Nancy opened the door, and Shirley jumped back as her mother stormed into the hall and gripped her daughter’s arm. “What are you doing?”

Lucinda cocked her head to hear the rest of the conversation, but Nancy dragged Shirley down the stairs, muttering the entire time. The old woman stared at the door a moment, sighed deeply and returned to her reading. “But in the morning of the third day, which Dawn opened in all her beauty, the wind dropped, a breathless calm set in and Odysseus keeping a sharp lookout ahead as he was lifted by a mighty wave, could see the land close by.” She tapped the book with conviction, then opened her volume of Hemingway. “Now where is that passage? Ah, here it is. She read moving her lips. Similarities, similarities. Man against the sea. Man as one with the sea. Did Hemingway know what he was doing? Was he inspired by Homer? Oh, we shall never know! Why oh why did such a gifted writer have to blow his brains out?”

She unconsciously rubbed her right arm, then momentarily she felt dizzy. Shaking her head Lucinda looked up to see that she was mysteriously in her old classroom at the junior college, and saw Vernon Singleberry—a tall, blond young man, about nineteen, with large, soulful eyes—enter. He was dressed in blue jeans and a crisp plaid short-sleeved shirt and carrying too many books.

“He couldn’t write no more — I mean, anymore. Isn’t that what you told us, Miz Cambridge?”

Lucinda’s mouth flew open in shock. It was as though the last ten years were as a moment in time. She took a moment to recover. “Vernon Singleberry! What — what are you doing here!?”

Cancer Chronicles

Sometimes things are not as bad as the cancer patient thinks, but other times it’s worse.
The nausea brought on by the chemotherapy is not as bad as reports say. My wife’s doctor said he was giving her medicine through the IV and in pill form to prevent it. The pills must be taken at the right times or all bets were off. My wife did not get sick after the first week. She had a false alarm but nothing came up.
Having said that, I must stress even one time can ruin your day. The word nausea is derived from French I think, and French has a way of making everything sound romantic. Nausea is not romantic. It is blowing chunks, and it literally stinks.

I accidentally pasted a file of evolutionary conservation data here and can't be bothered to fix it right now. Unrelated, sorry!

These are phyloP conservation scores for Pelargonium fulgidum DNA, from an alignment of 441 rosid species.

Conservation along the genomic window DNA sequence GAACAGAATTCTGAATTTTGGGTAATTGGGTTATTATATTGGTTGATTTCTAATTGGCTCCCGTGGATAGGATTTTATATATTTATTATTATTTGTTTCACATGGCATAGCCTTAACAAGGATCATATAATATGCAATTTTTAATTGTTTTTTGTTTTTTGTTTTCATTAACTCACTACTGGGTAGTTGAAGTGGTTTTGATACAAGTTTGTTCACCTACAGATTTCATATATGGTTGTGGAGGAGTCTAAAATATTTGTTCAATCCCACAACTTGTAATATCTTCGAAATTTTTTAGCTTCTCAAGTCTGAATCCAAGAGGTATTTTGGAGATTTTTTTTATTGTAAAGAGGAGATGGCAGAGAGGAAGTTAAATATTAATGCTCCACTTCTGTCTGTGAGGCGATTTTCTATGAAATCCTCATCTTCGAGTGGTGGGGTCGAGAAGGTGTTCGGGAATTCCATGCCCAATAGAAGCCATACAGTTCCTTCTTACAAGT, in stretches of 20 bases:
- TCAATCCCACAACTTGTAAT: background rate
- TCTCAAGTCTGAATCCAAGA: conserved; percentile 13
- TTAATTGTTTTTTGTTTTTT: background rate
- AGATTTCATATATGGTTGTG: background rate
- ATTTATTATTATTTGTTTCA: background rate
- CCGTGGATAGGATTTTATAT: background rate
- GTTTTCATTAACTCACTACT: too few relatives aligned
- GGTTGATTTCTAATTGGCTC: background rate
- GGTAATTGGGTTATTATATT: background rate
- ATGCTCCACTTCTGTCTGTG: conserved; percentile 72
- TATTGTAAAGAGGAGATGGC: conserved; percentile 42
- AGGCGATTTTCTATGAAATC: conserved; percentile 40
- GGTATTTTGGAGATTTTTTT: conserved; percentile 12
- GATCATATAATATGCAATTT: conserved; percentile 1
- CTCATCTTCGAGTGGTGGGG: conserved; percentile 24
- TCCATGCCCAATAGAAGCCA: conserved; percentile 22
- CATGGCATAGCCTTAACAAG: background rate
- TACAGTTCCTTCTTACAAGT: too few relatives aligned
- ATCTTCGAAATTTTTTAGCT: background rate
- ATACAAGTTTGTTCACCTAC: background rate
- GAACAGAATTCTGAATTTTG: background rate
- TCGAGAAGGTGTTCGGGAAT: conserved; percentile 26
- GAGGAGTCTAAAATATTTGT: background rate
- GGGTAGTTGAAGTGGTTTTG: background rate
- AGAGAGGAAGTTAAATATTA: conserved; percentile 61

We keep lots of towels nearby at any given time. The patient with not make it to the toilet in time, and the caregiver must clean it up immediately. Nausea does not care if the caregiver is in the middle of a meal or suffering from a headache or bellyache. The patient needs attention now.
My wife was prepared for hairlessness. She bought her wig—a nice salt-and-pepper collection of short curls. Friends have given her a variety of scarves and hats. She even had plans to sell advertising on her bald head—See Rock City or Burma Shave, something like that. She is into her third month of chemotherapy and she still has a wispy outline of what her hair style was used to be. It’s just as well. We’re lousy entrepreneurs anyway.
The one result that is as bad or worse as reported is the fatigue. That’s another one of those French words that sounds so pretty but is a real bastard. This is knocking-you-on-your-ass tired. Walking to the bathroom and back takes away as much energy as running a marathon. The caregiver learns to anticipate when pills are needed or when the water glass is empty so the patient can eliminate as many steps as possible.
For Christmas I bought tickets to see a national touring company of Beauty and the Beast for May. This was before the diagnosis. As the date approached she realized she would not be able to attend. Our son went with me instead. He liked it all right, but he prefers things with dragons and/or robots. We bought her a big bag of souvenirs. She liked the gifts, but it wasn’t the same as seeing the show herself.
Damn cancer.


I don’t remember how old I was, about ten or eleven. That would put my brother, who was six years older, at 16 or 17—a good age to talk back to mother.
It’s supposed to be a cliché to say it was a dark and stormy night, but that was what it was, a dark and stormy night. We listened to the radio, cracking with static, as we await the latest updates on the weather. We lived in Gainesville, Texas, along the Red River, which meant we were in tornado alley. It was the middle of spring, perfect time for a perfect storm. Then we heard it. A tornado roared down the state highway that changed into the street where we lived on the south side of town. Witnesses saw the funnel dipping out of the dark sky. With disaster on the way, I was ready to wet my pants. While I had never seen a twister, I had seen the results of a twister. They weren’t pretty. Little did I know the real storm was about to erupt right in the middle of our house.
“What on earth do you think you’re doing?” my mother demanded of my brother who was opening every window.
“Equalizing the air pressure,” he replied with confidence.
“That’s just going to blow everything around! Close those windows!” Mother screamed.